My daughter liberated me from the tedium of tasks last week, tipping the balance between work and play on its head! Every year Christy comes to visit on her birthday, which conveniently falls the day after July 4th holiday. It’s a time of year when we reflect back on a little bag full of firecrackers that my husband bought to celebrate our brand new names, Mommy and Daddy. Labor started on the 4th so anticipation was high, but turns out she didn’t want to share the holiday after all.
Every year Christy picks a new theme to celebrate her birth and goes all out. Last year it was “rainbows”, the year before, “the 80’s”. She’s a photographer so naturally has great ideas, but this time she was the subject of her own photoshoot so brother Jesse took her place behind the camera. This year’s theme, “leopards”, had us scouring thrift stops to collect all things jungly: dresses, hats, handbags, scarves, and very high heels. A vineyard nearby welcomed our unique birthday celebration.
Mom and Dad just watched with smiles and an outdated camera to capture the photographer in action. And, to watch our daughter hobble in heals up and down rows of grape vines searching for the perfect toasting spot. These two silly women didn’t stop giggling long enough to notice any spider webs in their path, and practical mom wasn’t about to interrupt the fun.
But this was more than just fun, this was play… and she’s good at it! Fun is going on a picnic or camping or vacationing in Costa Rica. Play is when you can be absurd or silly, and laugh til you cry. Play is creative.
I’ve often pondered the difference between these two words in meager attempts to pull myself out work mode. In my head, there’s a scale with satisfaction at one end, play at the other, and many moods in between: contentment, enjoyment, fun, joy, happiness, delight. My bliss would be “serenity”: the freedom to be insanely playful along with the wisdom not to waste precious time with worry.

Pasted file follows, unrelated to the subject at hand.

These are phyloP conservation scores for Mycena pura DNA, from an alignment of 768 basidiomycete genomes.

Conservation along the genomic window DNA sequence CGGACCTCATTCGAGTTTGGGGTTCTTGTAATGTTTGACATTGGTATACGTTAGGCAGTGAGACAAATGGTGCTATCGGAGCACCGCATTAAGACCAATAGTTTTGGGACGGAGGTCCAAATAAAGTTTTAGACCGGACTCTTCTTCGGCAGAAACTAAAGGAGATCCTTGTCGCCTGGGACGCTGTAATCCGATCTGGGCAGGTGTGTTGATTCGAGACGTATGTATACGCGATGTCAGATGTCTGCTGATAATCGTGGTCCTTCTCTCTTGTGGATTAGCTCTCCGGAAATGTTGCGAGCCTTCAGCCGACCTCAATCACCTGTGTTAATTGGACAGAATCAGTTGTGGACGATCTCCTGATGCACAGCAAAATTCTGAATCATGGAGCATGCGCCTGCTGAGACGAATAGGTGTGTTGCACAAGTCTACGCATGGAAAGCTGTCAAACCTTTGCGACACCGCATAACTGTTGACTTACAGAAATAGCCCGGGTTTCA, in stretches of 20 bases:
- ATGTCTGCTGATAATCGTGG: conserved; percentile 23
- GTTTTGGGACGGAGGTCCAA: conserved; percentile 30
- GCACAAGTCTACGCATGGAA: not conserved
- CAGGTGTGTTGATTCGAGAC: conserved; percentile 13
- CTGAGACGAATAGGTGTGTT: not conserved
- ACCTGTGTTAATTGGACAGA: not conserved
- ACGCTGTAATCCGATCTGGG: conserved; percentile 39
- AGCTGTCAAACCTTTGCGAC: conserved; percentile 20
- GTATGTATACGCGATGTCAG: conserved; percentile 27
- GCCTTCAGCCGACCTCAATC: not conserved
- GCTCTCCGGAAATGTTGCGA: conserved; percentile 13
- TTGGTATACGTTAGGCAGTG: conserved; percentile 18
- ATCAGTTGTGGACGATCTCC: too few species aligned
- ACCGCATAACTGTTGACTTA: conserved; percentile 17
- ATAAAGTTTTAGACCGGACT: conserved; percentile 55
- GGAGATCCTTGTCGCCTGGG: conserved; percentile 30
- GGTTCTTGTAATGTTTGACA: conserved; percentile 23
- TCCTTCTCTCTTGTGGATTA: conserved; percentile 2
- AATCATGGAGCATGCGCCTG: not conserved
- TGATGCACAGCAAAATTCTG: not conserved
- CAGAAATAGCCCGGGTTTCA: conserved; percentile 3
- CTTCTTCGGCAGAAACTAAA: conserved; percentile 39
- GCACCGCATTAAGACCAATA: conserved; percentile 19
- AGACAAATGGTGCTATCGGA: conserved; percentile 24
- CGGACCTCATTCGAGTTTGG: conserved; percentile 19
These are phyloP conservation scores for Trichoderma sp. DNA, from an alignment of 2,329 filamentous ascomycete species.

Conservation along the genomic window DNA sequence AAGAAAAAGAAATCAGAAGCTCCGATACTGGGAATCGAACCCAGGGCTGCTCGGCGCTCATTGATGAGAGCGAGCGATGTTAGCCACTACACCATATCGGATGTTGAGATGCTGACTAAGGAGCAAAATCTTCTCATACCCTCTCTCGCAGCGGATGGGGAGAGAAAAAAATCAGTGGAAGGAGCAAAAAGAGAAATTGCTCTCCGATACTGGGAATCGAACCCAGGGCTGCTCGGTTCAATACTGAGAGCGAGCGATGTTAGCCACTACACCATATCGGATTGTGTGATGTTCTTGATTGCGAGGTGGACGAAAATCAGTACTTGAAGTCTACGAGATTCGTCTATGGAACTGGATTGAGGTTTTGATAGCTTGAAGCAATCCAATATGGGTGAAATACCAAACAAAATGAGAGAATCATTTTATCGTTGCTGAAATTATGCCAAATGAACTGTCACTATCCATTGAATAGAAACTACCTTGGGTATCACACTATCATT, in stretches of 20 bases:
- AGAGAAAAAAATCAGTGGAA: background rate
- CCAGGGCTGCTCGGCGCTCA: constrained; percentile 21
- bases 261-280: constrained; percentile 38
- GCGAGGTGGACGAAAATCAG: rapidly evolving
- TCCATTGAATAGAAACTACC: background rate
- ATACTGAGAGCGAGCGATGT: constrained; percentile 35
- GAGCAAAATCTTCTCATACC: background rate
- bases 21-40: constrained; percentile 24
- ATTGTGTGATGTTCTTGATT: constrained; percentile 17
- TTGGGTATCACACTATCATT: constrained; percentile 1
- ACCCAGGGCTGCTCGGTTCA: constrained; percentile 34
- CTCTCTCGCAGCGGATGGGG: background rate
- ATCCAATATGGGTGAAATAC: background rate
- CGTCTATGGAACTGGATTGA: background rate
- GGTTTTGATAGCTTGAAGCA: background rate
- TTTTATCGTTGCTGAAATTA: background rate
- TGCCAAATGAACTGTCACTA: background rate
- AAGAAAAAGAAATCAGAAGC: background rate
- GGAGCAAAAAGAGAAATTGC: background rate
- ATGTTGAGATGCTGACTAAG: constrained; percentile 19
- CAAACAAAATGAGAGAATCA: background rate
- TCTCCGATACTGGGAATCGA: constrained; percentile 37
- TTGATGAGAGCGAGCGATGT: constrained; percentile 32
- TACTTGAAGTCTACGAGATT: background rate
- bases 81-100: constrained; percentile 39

Making Time For Play Gives Your Brain the Rest it Deserves
Life is serious business sometimes and that seems wrong. I still don’t get why it’s so hard to get my nose off the grindstone. Apparently I’m addicted to my ongoing list of to-do’s, as if my worth was defined by my daily accomplishments. This is silly and I know it, so why can’t I just can’t stop? It sounds so simple, and yet… people are still smoking!
I remember a fitting paragraph from my first book, A Patchwork of Comforts: We seldom hear the word play when we talk about grown-ups; children play, adults enjoy recreation. People whisper in disgust, “When will she ever grow up?” when they see us having too much fun, or buying dinner at a restaurant too often instead of cooking our own. But that’s the whole point; ignoring responsibility defines play.
My children know how to have fun and I admire that. The ability to put your worries on the shelf for a time is a enviable gift. They both have the good sense of when to relax and I’m taking lessons.
SECRET: Start the “fun habit” by being business-like about it. Assign a day– or an hour to start–and put something that you love to do on the calendar like you would a doctor’s appointment. The notion of forced play seems kinda crazy, but a new habit takes practice before it comes naturally.